Casino is a gambling establishment with tables and slot machines. It also offers non-gambling games, restaurants, hotels and other amenities. Some of the most famous casinos are in Las Vegas and Atlantic City, but there are many more around the world. Some are massive, with impressive size and decor, while others are small and intimate. They have a variety of games, but they all have the same goal: to attract and keep gamblers.
While lighted fountains, musical shows and lavish hotels help lure visitors, casinos would not exist without the games of chance. Slots, blackjack, roulette, craps, baccarat and poker make up the majority of the billions in profits that U.S. casinos rake in each year.
In addition to the usual table and slot games, many casinos offer traditional Far Eastern games such as sic bo (which came to Europe in the 1990s) and fan-tan. Occasionally, these Asian games are replaced by local favorites such as two-up in Australia, banca francesa in Portugal and boule in France.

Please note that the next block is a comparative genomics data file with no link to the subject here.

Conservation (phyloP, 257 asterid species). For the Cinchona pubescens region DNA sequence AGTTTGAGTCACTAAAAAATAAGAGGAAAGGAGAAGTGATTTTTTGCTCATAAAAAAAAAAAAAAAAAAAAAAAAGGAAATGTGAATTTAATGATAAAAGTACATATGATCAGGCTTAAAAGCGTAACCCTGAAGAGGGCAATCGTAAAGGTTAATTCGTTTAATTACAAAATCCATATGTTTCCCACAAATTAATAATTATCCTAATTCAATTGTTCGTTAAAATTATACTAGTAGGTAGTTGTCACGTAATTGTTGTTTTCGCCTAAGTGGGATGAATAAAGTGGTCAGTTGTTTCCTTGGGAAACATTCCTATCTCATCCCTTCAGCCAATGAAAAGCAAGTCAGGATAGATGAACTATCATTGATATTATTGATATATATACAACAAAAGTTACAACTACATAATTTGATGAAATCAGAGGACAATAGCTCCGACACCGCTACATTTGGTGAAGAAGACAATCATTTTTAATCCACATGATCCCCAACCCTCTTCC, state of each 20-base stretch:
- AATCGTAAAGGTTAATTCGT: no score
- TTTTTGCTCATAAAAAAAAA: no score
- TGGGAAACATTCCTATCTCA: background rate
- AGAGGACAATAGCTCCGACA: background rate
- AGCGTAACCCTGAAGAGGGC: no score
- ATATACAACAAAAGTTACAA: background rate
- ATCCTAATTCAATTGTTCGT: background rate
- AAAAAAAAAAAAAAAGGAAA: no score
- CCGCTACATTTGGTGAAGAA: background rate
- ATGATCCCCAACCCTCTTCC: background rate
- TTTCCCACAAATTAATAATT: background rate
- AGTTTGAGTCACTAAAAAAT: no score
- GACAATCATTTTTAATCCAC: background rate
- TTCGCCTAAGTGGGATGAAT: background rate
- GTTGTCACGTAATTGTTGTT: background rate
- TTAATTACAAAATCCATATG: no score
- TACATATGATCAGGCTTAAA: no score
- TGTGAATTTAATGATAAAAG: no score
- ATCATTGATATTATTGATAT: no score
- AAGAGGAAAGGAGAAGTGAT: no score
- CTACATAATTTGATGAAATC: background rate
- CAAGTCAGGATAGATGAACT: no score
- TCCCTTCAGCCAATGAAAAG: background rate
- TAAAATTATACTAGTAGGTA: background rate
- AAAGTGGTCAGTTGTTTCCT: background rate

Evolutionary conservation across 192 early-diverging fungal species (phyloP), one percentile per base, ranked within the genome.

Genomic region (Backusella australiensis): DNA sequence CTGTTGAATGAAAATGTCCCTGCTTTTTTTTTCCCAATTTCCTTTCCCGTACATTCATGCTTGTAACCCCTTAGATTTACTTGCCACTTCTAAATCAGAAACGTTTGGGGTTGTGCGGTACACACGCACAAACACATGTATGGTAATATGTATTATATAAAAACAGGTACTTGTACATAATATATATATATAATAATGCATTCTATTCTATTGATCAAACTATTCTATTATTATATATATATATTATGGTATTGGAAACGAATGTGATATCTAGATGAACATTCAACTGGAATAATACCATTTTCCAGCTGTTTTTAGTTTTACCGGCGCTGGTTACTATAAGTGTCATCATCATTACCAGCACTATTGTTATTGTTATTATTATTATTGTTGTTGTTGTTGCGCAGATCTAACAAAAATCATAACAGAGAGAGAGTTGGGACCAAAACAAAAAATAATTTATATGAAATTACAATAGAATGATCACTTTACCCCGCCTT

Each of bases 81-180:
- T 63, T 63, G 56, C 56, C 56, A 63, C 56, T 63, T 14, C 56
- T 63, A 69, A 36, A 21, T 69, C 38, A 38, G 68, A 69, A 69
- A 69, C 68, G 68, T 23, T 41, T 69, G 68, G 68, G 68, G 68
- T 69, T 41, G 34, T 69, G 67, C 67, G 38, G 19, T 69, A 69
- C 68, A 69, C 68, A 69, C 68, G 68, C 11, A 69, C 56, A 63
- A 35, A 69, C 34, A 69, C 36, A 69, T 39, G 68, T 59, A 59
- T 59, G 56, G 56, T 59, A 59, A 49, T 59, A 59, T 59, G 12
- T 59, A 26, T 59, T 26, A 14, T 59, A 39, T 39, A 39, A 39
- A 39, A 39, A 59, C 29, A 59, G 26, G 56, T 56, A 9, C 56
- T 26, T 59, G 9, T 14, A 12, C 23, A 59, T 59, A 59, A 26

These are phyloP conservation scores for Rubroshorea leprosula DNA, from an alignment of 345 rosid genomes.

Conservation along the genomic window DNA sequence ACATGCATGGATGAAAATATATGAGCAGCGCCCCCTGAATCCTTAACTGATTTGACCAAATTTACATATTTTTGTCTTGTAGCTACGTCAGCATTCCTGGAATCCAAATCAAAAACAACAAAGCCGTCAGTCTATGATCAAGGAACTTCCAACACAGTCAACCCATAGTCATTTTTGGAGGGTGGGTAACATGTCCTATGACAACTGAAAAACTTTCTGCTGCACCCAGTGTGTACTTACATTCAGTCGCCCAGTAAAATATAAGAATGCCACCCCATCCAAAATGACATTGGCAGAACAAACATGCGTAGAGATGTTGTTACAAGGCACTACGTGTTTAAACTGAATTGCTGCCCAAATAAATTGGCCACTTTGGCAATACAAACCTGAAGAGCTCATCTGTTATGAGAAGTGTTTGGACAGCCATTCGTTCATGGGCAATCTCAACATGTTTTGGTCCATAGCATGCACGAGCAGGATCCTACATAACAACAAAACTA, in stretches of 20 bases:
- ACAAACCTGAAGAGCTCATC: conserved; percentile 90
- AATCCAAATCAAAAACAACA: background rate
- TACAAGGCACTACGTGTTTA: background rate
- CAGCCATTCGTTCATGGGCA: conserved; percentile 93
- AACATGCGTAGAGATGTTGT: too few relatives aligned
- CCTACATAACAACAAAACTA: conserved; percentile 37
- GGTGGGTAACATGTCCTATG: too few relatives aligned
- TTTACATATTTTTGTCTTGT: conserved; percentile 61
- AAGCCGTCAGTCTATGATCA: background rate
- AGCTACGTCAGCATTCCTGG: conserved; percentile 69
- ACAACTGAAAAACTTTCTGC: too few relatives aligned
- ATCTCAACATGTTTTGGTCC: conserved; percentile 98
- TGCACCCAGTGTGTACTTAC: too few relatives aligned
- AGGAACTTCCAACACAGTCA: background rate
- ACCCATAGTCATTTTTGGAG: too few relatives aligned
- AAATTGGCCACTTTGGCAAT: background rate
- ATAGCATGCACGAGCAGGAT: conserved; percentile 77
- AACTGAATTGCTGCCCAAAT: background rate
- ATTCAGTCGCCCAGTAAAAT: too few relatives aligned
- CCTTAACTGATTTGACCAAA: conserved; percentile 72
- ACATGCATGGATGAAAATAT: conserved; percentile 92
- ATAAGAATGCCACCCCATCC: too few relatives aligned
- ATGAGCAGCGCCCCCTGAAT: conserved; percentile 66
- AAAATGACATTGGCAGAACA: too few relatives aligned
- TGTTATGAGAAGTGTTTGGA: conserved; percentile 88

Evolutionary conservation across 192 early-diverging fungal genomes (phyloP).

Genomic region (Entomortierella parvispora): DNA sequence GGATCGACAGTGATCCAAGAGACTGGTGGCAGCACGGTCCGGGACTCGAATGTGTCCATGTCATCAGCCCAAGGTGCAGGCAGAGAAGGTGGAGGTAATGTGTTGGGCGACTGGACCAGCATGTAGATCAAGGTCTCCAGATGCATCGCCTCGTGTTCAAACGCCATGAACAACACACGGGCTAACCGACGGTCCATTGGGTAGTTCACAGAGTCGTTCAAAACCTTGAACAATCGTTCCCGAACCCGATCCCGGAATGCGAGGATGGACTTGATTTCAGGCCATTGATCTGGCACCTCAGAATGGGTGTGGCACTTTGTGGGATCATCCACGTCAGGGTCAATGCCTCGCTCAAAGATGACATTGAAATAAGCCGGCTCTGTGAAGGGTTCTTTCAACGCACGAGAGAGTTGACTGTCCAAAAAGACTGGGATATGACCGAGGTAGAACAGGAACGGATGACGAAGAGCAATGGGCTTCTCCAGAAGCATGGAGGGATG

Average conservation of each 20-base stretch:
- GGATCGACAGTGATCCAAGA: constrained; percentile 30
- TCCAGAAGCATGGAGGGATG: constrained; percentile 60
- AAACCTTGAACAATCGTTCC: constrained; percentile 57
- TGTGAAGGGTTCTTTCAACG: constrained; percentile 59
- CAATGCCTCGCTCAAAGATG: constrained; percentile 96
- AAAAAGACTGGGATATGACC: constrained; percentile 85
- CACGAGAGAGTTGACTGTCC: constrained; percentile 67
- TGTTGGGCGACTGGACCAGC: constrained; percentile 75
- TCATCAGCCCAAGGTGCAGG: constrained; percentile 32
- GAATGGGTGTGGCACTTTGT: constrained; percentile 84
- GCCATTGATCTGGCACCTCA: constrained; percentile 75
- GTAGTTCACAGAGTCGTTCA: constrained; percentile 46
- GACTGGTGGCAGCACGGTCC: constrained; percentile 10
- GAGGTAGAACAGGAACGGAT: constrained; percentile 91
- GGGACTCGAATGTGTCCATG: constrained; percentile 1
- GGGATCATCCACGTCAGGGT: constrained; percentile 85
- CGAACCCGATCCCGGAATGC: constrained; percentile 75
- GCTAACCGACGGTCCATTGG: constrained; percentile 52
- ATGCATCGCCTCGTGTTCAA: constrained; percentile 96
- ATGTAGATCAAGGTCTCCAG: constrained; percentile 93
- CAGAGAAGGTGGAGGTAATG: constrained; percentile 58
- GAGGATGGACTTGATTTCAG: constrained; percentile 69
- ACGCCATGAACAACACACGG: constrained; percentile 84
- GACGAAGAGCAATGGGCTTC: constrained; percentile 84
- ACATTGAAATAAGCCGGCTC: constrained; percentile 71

There is one certainty when it comes to gambling: The house always wins. Every game has a built-in advantage that allows the casino to collect more bets than it will lose. This advantage, known as the house edge, makes it very rare for a gambler to win more than he or she wagers in one day.
Because of the high amount of money handled, both patrons and employees may try to cheat and steal, either in collusion or independently; however, these attempts are typically prevented by security measures. These include cameras and the use of specialized chips to track player bets. Some casinos have gone further, instituting “chip tracking” systems and electronically monitoring roulette wheels to discover any statistical deviation from expected results.